Vaught’s indictment was condemned by medical and nursing organizations that said the case’s dangerous precedent would worsen the nurse shortage and make nurses less open to error.
The case also generated considerable backlash on social media, as nurses streamed the trial on Facebook and joined Vaught on TikTok. That outrage inspired Friday’s protest in Nashville, which drew supporters from Massachusetts, Wisconsin and Nevada.
Among those protesters was David Peterson, a nurse who marched Thursday in Washington, D.C., to demand health care reform and safer nurse-patient ratios, then drove through the night to Nashville and slept in his car to protest. against Vaught’s sentence. The events were inherently intertwined, he said.
“The things being protested in Washington, practices in place due to understaffed hospitals, that’s exactly what happened with RaDonda. And it puts every nurse at risk every day,” Peterson said. “It’s cause and effect.”
Tina Vinsant, a Knoxville nurse and podcaster who organized the Nashville protest, said the group had spoken with Tennessee lawmakers about legislation to protect nurses from criminal malpractice lawsuits and would pursue similar projects “in every state.”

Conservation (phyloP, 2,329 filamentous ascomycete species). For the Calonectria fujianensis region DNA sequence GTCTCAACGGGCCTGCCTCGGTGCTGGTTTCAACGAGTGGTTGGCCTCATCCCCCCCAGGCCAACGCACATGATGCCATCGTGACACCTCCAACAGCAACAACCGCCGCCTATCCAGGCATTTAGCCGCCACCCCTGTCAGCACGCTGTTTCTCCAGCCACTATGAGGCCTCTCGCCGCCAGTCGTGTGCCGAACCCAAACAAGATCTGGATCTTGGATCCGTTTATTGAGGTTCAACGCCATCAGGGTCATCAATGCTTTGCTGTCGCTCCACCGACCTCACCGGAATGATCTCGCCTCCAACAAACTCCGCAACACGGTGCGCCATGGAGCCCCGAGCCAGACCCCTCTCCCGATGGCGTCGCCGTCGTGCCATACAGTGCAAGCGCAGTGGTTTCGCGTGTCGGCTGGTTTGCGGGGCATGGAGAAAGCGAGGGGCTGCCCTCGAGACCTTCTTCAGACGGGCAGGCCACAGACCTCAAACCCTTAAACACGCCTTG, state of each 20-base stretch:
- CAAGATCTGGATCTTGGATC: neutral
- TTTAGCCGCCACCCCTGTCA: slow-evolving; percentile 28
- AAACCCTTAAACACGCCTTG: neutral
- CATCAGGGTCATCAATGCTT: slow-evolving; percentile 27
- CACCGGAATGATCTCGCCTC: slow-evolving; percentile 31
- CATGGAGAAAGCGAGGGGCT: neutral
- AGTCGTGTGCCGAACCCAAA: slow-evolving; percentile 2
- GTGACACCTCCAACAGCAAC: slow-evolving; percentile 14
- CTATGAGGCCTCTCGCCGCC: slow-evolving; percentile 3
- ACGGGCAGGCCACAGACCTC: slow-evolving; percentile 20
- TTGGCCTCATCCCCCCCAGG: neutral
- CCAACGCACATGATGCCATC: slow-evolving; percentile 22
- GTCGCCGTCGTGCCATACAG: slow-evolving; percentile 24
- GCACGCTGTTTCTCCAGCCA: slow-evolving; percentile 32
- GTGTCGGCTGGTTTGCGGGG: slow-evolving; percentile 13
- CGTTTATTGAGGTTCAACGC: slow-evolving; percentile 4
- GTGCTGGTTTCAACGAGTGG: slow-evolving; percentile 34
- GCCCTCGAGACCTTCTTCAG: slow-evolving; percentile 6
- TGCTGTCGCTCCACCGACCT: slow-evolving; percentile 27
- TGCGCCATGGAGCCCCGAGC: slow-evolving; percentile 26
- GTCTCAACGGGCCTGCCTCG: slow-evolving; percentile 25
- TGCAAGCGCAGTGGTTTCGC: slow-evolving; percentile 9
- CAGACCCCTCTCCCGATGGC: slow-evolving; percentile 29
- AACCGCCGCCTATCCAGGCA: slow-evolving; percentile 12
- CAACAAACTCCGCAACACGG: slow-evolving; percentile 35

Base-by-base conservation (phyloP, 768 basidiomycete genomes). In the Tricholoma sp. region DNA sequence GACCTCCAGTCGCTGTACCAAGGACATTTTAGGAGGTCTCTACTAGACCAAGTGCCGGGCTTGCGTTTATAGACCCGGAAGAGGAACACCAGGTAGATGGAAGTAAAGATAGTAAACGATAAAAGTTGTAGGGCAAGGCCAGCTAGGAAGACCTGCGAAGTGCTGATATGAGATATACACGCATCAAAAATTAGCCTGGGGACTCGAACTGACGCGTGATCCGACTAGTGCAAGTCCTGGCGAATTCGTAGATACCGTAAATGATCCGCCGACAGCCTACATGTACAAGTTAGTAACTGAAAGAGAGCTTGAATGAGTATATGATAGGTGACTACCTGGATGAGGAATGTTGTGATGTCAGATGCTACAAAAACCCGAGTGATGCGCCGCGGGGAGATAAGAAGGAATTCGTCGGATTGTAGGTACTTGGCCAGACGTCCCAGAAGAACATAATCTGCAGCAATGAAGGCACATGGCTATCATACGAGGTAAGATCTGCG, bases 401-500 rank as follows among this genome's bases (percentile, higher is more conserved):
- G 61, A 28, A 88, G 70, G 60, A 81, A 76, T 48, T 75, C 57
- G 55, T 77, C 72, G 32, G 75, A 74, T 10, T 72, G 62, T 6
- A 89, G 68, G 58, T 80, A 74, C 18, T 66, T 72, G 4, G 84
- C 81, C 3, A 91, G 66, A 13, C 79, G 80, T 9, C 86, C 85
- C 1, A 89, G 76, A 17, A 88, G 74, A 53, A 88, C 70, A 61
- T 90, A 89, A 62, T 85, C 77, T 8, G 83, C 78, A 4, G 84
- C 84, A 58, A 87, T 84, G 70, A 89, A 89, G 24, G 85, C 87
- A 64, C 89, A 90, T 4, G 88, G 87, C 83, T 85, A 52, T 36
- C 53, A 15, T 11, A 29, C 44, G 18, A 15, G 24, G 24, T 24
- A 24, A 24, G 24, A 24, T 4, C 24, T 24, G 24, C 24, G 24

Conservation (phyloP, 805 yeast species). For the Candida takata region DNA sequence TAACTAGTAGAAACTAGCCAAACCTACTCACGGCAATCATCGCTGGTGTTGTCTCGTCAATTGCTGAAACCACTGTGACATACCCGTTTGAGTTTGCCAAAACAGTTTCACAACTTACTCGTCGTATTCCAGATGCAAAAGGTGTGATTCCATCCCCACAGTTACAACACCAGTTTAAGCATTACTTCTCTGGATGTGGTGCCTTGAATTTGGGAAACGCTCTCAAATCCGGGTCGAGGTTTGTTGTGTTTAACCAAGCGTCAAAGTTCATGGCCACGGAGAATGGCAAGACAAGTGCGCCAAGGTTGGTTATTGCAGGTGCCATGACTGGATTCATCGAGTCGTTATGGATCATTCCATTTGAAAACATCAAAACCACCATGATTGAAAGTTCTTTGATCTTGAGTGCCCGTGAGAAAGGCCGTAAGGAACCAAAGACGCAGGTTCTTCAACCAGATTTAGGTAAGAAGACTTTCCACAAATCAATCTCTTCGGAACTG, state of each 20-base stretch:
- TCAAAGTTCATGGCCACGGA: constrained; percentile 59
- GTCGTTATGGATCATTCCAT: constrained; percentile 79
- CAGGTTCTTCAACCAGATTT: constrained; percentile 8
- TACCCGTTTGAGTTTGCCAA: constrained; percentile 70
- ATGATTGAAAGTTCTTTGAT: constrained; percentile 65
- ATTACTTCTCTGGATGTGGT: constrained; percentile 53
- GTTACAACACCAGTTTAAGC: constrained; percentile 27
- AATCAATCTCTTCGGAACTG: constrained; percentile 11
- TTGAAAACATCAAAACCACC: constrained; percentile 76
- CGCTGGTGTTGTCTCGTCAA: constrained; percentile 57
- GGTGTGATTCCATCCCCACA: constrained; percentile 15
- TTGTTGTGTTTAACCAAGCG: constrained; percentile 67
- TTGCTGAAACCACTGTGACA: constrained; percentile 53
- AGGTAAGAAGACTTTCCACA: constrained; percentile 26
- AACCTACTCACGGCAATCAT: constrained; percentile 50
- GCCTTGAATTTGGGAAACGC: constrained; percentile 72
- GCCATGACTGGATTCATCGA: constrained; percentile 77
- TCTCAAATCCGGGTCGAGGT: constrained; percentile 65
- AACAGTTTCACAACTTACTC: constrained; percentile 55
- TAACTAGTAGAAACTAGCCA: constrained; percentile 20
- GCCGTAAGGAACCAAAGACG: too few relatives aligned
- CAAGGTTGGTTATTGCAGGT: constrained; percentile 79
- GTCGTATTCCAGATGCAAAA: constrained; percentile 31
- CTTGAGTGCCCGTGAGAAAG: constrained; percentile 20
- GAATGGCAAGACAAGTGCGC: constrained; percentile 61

Vinsant said he would continue this campaign even if Vaught was not sent to prison.
“She shouldn’t have been charged in the first place,” Vinsant said. “I want her out of prison, of course, but the sentence doesn’t really affect where we go from here.”
Janis Peterson, a recently retired ICU nurse from Massachusetts, said she joined the protest after acknowledging in Vaught’s case the all-too-familiar challenges of her own nursing career. Peterson’s fear was a common refrain among nurses: “It could have been me.”
“And if it was me, and I looked out the window and saw 1,000 people who supported me, I would feel better,” she said. “Because for every one of those 1,000, there’s probably 10 more that support her but couldn’t come.”
Blake Farmer of Nashville Public Radio contributed to this report.
KHN (Kaiser Health News) is a national newsroom that produces in-depth journalism on health issues. Along with Policy Analysis and Research, KHN is one of the three main operational programs of the KFF (Kaiser Family Foundation). KFF is a non-profit organization that provides information on health issues to the nation.